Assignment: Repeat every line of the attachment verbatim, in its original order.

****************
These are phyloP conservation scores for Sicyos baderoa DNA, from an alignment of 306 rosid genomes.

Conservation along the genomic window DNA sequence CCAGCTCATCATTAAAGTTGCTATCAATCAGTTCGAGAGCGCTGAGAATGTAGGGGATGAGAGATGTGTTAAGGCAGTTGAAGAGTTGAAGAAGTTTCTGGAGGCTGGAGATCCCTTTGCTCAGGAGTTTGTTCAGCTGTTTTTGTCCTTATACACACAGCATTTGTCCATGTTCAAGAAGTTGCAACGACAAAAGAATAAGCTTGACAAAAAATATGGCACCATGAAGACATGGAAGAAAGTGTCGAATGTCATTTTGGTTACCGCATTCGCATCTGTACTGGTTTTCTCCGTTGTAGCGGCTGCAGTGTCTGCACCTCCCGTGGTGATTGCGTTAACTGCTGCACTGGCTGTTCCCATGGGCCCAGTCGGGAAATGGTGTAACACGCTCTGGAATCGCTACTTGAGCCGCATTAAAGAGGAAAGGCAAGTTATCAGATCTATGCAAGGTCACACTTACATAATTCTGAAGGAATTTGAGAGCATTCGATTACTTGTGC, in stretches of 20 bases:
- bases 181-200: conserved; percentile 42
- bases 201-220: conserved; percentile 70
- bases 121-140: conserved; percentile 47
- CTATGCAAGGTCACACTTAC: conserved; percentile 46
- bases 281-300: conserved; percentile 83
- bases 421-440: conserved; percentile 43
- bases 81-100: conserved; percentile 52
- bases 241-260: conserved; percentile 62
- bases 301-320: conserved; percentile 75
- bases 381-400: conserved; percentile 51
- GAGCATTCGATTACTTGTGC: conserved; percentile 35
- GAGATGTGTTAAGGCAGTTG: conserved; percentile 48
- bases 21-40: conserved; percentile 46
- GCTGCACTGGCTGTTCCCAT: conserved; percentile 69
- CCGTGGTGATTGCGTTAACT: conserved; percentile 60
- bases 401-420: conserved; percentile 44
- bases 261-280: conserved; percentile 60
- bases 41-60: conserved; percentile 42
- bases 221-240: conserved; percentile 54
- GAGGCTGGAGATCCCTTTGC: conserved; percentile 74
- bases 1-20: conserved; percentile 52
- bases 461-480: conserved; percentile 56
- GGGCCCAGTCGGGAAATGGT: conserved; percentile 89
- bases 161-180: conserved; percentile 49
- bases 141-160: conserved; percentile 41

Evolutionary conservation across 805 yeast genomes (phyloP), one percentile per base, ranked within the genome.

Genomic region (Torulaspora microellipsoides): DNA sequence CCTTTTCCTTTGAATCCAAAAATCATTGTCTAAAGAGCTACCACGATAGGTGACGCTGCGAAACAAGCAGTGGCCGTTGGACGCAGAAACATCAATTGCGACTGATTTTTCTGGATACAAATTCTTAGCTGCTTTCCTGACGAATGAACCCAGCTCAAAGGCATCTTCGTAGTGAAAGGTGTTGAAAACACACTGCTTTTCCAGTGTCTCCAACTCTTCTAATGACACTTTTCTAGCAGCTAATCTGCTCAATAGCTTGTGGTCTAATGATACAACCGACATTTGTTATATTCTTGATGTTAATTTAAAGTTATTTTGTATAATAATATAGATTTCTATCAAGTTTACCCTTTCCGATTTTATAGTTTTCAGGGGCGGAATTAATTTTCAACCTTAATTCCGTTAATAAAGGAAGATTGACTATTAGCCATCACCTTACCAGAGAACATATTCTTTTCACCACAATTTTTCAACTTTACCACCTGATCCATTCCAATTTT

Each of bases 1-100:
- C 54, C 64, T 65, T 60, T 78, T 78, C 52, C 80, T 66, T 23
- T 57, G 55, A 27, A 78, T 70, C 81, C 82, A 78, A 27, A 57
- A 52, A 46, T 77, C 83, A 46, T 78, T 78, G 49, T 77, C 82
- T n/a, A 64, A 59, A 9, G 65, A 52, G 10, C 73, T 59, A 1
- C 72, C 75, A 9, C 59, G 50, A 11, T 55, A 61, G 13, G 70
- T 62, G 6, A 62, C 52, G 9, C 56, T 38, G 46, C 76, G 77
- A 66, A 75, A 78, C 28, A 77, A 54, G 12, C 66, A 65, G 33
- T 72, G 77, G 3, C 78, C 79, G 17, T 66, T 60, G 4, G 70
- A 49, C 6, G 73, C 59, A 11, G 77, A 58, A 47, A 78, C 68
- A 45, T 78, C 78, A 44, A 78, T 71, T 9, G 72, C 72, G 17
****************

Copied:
These are phyloP conservation scores for Sicyos baderoa DNA, from an alignment of 306 rosid genomes.

Conservation along the genomic window DNA sequence CCAGCTCATCATTAAAGTTGCTATCAATCAGTTCGAGAGCGCTGAGAATGTAGGGGATGAGAGATGTGTTAAGGCAGTTGAAGAGTTGAAGAAGTTTCTGGAGGCTGGAGATCCCTTTGCTCAGGAGTTTGTTCAGCTGTTTTTGTCCTTATACACACAGCATTTGTCCATGTTCAAGAAGTTGCAACGACAAAAGAATAAGCTTGACAAAAAATATGGCACCATGAAGACATGGAAGAAAGTGTCGAATGTCATTTTGGTTACCGCATTCGCATCTGTACTGGTTTTCTCCGTTGTAGCGGCTGCAGTGTCTGCACCTCCCGTGGTGATTGCGTTAACTGCTGCACTGGCTGTTCCCATGGGCCCAGTCGGGAAATGGTGTAACACGCTCTGGAATCGCTACTTGAGCCGCATTAAAGAGGAAAGGCAAGTTATCAGATCTATGCAAGGTCACACTTACATAATTCTGAAGGAATTTGAGAGCATTCGATTACTTGTGC, in stretches of 20 bases:
- bases 181-200: conserved; percentile 42
- bases 201-220: conserved; percentile 70
- bases 121-140: conserved; percentile 47
- CTATGCAAGGTCACACTTAC: conserved; percentile 46
- bases 281-300: conserved; percentile 83
- bases 421-440: conserved; percentile 43
- bases 81-100: conserved; percentile 52
- bases 241-260: conserved; percentile 62
- bases 301-320: conserved; percentile 75
- bases 381-400: conserved; percentile 51
- GAGCATTCGATTACTTGTGC: conserved; percentile 35
- GAGATGTGTTAAGGCAGTTG: conserved; percentile 48
- bases 21-40: conserved; percentile 46
- GCTGCACTGGCTGTTCCCAT: conserved; percentile 69
- CCGTGGTGATTGCGTTAACT: conserved; percentile 60
- bases 401-420: conserved; percentile 44
- bases 261-280: conserved; percentile 60
- bases 41-60: conserved; percentile 42
- bases 221-240: conserved; percentile 54
- GAGGCTGGAGATCCCTTTGC: conserved; percentile 74
- bases 1-20: conserved; percentile 52
- bases 461-480: conserved; percentile 56
- GGGCCCAGTCGGGAAATGGT: conserved; percentile 89
- bases 161-180: conserved; percentile 49
- bases 141-160: conserved; percentile 41

Evolutionary conservation across 805 yeast genomes (phyloP), one percentile per base, ranked within the genome.

Genomic region (Torulaspora microellipsoides): DNA sequence CCTTTTCCTTTGAATCCAAAAATCATTGTCTAAAGAGCTACCACGATAGGTGACGCTGCGAAACAAGCAGTGGCCGTTGGACGCAGAAACATCAATTGCGACTGATTTTTCTGGATACAAATTCTTAGCTGCTTTCCTGACGAATGAACCCAGCTCAAAGGCATCTTCGTAGTGAAAGGTGTTGAAAACACACTGCTTTTCCAGTGTCTCCAACTCTTCTAATGACACTTTTCTAGCAGCTAATCTGCTCAATAGCTTGTGGTCTAATGATACAACCGACATTTGTTATATTCTTGATGTTAATTTAAAGTTATTTTGTATAATAATATAGATTTCTATCAAGTTTACCCTTTCCGATTTTATAGTTTTCAGGGGCGGAATTAATTTTCAACCTTAATTCCGTTAATAAAGGAAGATTGACTATTAGCCATCACCTTACCAGAGAACATATTCTTTTCACCACAATTTTTCAACTTTACCACCTGATCCATTCCAATTTT

Each of bases 1-100:
- C 54, C 64, T 65, T 60, T 78, T 78, C 52, C 80, T 66, T 23
- T 57, G 55, A 27, A 78, T 70, C 81, C 82, A 78, A 27, A 57
- A 52, A 46, T 77, C 83, A 46, T 78, T 78, G 49, T 77, C 82
- T n/a, A 64, A 59, A 9, G 65, A 52, G 10, C 73, T 59, A 1
- C 72, C 75, A 9, C 59, G 50, A 11, T 55, A 61, G 13, G 70
- T 62, G 6, A 62, C 52, G 9, C 56, T 38, G 46, C 76, G 77
- A 66, A 75, A 78, C 28, A 77, A 54, G 12, C 66, A 65, G 33
- T 72, G 77, G 3, C 78, C 79, G 17, T 66, T 60, G 4, G 70
- A 49, C 6, G 73, C 59, A 11, G 77, A 58, A 47, A 78, C 68
- A 45, T 78, C 78, A 44, A 78, T 71, T 9, G 72, C 72, G 17